Some industries tend to consolidate within a city. Look no further than Produce Row in
where you can find fresh fruit and vegetables making their first stop in the city before getting re-purchased and distributed throughout Missouri and Illinois.
The long loading docks are abuzz with activity on most days and the scene is good. Produce Row has been located near the intersection of North Broadway and North Market Street since 1953:
According to a 2011 story from one of the fresh produce industry's oldest trade publications, "
"...21 companies inhabited Produce Row’s 98 stalls, ranging from wholesalers, to foodservice companies, to brokerages. That’s less than half of what it was just 10 years ago, when 57 companies operated along “The Row.” Still, those 21 companies simply occupy more stalls, making Produce Row a busy place most days — and nights.
“I think we’re 100% occupied,” said Vince Mantia, president of William Mantia Fruit Co. “There are opportunities down here to stay in business.”
Most of the hustle and bustle around the row takes place at night or in the early mornings, when most of the 18,000 tractor-trailers that visit the place annually come and go, leaving before the crack of dawn to deliver a shipment of goods to near or distant retailers or foodservice companies.
“This is one of the most competitive markets around down here,” said Jeff Moore, vice president-sales for the Midwest region for Tom Lange Co. Inc., Springfield, Ill. “But it’s a friendly competitiveness. It all boils down to service, relationships and quality.”
The space between the two rows of buildings, which also serves as a parking lot, is known simply as “the street.”
“Our guys walk the street at 6:30 every morning to see product, what everyone else is bringing in,” Moore said. “We’re seeing what we’re selling. That’s an advantage of being on Produce Row.”
Other industries are clustered as well, like Florist Row in
, but you might not know it.
Just south of Chouteau Avenue between Jefferson and Grand, you will find this charming cluster of wholesale and retail nurseries, greenhouses and florists. Unlike the St. Louis Produce Market, Florist Row is largely open to the public, even offering weekend hours. This is another one of St. Louis' more hidden gems that make city living so much fun. But, why does it have to be hidden? It wasn't completely obvious to me that this strip of businesses, creating a little clustered industry row, is right along LaSalle Street between Ewing Street to the west and Jefferson to the east. Driving by on Chouteau Avenue, it is not "sold" to passers by. I'd like to see a big metal and neon sign with an arrow pointing you to the strip...forgive my ham-handed computer skills, but something like this:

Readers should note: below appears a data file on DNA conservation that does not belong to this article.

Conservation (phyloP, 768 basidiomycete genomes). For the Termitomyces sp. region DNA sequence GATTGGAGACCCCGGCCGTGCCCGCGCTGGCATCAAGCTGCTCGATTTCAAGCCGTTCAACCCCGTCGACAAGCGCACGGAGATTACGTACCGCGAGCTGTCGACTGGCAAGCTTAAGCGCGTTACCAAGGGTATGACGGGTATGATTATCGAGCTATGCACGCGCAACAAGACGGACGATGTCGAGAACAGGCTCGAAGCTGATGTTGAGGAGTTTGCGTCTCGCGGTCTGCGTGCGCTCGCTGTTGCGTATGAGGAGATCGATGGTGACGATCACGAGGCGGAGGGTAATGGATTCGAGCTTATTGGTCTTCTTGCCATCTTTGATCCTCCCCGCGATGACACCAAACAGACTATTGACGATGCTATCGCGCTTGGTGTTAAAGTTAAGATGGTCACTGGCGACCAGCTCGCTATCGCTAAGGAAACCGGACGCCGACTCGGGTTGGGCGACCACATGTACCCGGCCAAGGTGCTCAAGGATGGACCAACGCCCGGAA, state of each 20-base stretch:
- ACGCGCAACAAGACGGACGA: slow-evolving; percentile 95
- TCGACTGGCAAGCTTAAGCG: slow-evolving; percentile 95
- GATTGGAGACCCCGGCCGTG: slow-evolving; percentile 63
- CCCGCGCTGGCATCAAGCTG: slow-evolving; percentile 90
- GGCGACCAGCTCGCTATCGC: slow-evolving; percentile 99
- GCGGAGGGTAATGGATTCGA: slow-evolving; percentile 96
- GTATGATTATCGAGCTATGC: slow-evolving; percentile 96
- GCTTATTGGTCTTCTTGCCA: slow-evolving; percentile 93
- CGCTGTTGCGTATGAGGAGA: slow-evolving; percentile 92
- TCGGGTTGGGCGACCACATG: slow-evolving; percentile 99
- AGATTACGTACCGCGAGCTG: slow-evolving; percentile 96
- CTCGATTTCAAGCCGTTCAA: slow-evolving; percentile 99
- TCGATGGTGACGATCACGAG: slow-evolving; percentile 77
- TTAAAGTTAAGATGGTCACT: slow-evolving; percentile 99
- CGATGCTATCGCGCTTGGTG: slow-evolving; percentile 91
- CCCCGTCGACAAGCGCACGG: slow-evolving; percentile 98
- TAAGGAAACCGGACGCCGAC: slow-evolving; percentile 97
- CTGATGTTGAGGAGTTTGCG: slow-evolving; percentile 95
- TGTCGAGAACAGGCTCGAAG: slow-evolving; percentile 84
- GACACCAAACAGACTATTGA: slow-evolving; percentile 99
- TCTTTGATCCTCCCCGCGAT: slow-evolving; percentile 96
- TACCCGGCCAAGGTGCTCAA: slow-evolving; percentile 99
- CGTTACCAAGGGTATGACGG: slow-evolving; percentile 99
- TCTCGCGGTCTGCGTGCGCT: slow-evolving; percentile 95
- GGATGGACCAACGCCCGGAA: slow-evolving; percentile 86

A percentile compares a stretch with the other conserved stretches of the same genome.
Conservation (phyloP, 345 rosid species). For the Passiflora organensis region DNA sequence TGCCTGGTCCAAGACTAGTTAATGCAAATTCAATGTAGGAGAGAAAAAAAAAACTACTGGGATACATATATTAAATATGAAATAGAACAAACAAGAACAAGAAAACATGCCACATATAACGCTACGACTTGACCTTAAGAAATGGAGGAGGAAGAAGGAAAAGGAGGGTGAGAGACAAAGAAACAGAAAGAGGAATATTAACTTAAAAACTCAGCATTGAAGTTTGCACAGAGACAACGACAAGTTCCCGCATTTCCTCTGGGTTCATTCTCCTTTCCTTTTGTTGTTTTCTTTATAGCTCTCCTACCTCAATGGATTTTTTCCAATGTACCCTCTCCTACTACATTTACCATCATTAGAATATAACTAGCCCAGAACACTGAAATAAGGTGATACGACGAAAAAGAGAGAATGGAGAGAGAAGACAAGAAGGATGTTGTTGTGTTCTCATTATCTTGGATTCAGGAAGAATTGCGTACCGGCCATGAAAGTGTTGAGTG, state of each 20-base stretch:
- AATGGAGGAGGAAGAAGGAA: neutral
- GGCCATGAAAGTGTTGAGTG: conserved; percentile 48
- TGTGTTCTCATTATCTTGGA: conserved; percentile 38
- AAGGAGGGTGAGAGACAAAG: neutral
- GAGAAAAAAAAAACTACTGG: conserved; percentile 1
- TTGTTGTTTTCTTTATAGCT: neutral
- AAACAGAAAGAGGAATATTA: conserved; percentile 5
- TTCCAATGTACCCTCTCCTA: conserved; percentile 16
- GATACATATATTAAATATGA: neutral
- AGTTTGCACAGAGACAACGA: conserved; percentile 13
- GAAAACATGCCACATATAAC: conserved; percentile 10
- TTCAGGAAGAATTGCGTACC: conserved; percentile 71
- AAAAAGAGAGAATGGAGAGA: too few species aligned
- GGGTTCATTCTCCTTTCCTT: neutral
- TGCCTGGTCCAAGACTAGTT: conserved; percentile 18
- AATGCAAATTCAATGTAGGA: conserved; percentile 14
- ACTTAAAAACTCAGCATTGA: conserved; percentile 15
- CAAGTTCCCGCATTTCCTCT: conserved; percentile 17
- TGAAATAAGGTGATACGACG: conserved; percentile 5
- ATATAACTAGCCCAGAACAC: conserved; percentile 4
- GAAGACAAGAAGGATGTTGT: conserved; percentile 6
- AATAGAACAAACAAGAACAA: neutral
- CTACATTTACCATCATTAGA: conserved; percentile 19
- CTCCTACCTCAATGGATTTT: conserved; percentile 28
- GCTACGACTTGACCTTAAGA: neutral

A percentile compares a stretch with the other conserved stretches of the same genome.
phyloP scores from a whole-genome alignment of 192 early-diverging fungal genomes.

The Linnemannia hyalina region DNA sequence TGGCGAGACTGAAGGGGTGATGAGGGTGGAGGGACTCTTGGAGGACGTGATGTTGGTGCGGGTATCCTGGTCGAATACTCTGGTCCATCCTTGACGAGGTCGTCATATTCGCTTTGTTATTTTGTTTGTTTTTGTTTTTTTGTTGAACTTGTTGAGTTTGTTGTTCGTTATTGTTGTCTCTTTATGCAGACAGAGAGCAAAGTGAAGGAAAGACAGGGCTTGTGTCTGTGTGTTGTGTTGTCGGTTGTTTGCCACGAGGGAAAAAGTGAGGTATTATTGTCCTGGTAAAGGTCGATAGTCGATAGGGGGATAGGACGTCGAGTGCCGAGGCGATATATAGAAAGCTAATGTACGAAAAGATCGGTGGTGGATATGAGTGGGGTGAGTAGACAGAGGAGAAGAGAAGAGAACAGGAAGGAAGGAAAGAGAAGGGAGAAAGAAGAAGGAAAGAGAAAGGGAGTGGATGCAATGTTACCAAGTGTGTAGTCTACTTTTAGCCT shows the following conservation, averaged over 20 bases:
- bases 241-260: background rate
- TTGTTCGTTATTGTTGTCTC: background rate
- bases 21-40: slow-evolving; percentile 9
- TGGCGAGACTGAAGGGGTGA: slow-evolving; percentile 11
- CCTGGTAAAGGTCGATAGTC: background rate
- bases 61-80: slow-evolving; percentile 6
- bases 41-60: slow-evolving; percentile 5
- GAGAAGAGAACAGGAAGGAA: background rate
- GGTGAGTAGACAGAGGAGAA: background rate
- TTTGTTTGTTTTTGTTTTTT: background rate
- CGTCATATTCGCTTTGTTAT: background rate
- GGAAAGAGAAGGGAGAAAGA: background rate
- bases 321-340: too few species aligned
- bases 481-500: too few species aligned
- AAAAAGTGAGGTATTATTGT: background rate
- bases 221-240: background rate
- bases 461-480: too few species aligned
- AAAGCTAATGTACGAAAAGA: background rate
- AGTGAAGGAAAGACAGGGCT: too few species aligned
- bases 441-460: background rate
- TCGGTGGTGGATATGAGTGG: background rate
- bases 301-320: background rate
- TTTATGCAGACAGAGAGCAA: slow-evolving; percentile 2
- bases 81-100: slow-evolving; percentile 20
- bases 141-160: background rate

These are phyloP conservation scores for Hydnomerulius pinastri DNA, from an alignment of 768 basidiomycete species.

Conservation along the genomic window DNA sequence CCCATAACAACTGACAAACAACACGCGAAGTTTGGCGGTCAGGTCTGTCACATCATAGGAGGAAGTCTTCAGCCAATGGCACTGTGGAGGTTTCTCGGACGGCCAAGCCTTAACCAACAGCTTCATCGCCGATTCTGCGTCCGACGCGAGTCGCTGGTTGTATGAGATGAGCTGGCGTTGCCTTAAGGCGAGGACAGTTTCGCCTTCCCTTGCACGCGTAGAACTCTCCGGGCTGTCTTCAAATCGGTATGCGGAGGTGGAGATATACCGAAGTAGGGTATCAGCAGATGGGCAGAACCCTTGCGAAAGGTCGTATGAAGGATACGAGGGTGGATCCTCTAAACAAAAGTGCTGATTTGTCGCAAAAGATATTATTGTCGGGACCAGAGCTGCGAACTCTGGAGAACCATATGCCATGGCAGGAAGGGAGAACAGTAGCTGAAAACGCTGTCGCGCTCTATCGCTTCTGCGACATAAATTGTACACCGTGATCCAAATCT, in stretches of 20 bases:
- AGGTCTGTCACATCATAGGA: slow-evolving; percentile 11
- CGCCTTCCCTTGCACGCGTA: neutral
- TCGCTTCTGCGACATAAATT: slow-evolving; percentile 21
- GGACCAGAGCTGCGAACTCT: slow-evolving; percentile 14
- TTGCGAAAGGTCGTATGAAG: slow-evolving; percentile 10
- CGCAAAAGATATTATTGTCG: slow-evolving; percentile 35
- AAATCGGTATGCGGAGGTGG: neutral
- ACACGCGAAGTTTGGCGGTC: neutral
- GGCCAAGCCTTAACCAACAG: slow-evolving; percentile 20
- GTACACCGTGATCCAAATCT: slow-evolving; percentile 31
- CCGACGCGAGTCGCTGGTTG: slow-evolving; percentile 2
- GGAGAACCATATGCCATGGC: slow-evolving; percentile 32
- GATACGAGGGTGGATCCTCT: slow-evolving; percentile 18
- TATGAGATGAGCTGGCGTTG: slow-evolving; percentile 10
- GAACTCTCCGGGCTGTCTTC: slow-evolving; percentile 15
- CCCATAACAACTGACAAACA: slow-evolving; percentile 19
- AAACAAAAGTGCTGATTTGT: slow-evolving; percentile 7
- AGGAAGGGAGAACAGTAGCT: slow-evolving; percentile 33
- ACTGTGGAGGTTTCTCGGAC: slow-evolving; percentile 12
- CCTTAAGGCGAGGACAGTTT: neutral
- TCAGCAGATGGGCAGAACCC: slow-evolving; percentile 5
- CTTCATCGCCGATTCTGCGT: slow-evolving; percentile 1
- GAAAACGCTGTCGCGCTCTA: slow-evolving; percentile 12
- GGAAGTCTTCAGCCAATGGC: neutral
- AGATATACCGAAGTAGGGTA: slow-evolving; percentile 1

This could be a destination place for plant, flower, nursery enthusiasts (see
in the Central West End). I've lived in a neighborhood just south of here for nearly five years, and never knew this was open to the public. I assumed it was wholesale only. Not the case. There is a real opportunity for Florist Row to advertise and sell the strip a bit more to the hoi polloi...it could only help. And the Gate District would benefit from a little place making.
This is a great spot to get your gardening supplies in a relaxed, laid back setting.
Walter Knoll alone has a great selection of indoor and outdoor annuals, perennials and tropicals. The staff is very kind and the place has the locally owned, slower paced vibe that you don't get at Home Depot or Lowes.
Walk east from there, where greenhouses dot the streetscape and stop into one of the florists where you will find a small army of floral arrangers diligently creating delightful offerings for festive occasions or get out of jail cards for generations of desperate men :)
Ever wonder where those pre-arranged floral bouquets and arrangements come from? Right here.
Upon our visit, we looked around and couldn't help but notice the fact that the diversity of the staff nicely reflected the diversity within this part of the city. We overheard conversations about the Cardinals game, weekend plans, kids and the best flowers to work with this week. It was a relaxed and homey feel yet abuzz with activity of ten or so folks clipping, arranging and packaging flowers for their final retail destination. A great, locally owned, city scene.
You'll see young women shopping for wedding flowers, hobbyists and creative types gathering supplies for their work and moms and daughters picking out craft supplies.
Florist row is yet another reason to love St. Louis city living.
But, back to the "industry row" concept...when thinking about critical mass, as defined as t
he minimum size or amount of something required to start or maintain a venture, what are some
other industries that could benefit from "a row"? A cluster of businesses that all of a sudden become a place, a destination.
I am thinking a strip of our awesome local chocolatiers such as Bissingers, Chocolate, Chocolate, Chocolate, Merbs, Kakao, etc all setting up shop nearest Bissinger's new (awesome) location just north of downtown on Broadway occupying historic warehouses and factories. How about a "coffee row" including all the local roasters. A tasting room showcasing all the local brews would be fantastic. Just think of the local flavor that could come from such a consolidation...not to mention the supply chain efficiencies...
Little Bosnia, Little Saigon, Little Sierra Leone...the possibilities are endless...concentrating businesses into a single, walk-able spot creates density and supports place-making. Look no further than the Hill as a prime example. Strength comes in numbers. I like to make "a day of it" hitting all my faves on the Hill...it's so easy to just park the car and walk to all the markets and restaurants.
What "rows" have you seen in other cities that you think would work in St. Louis?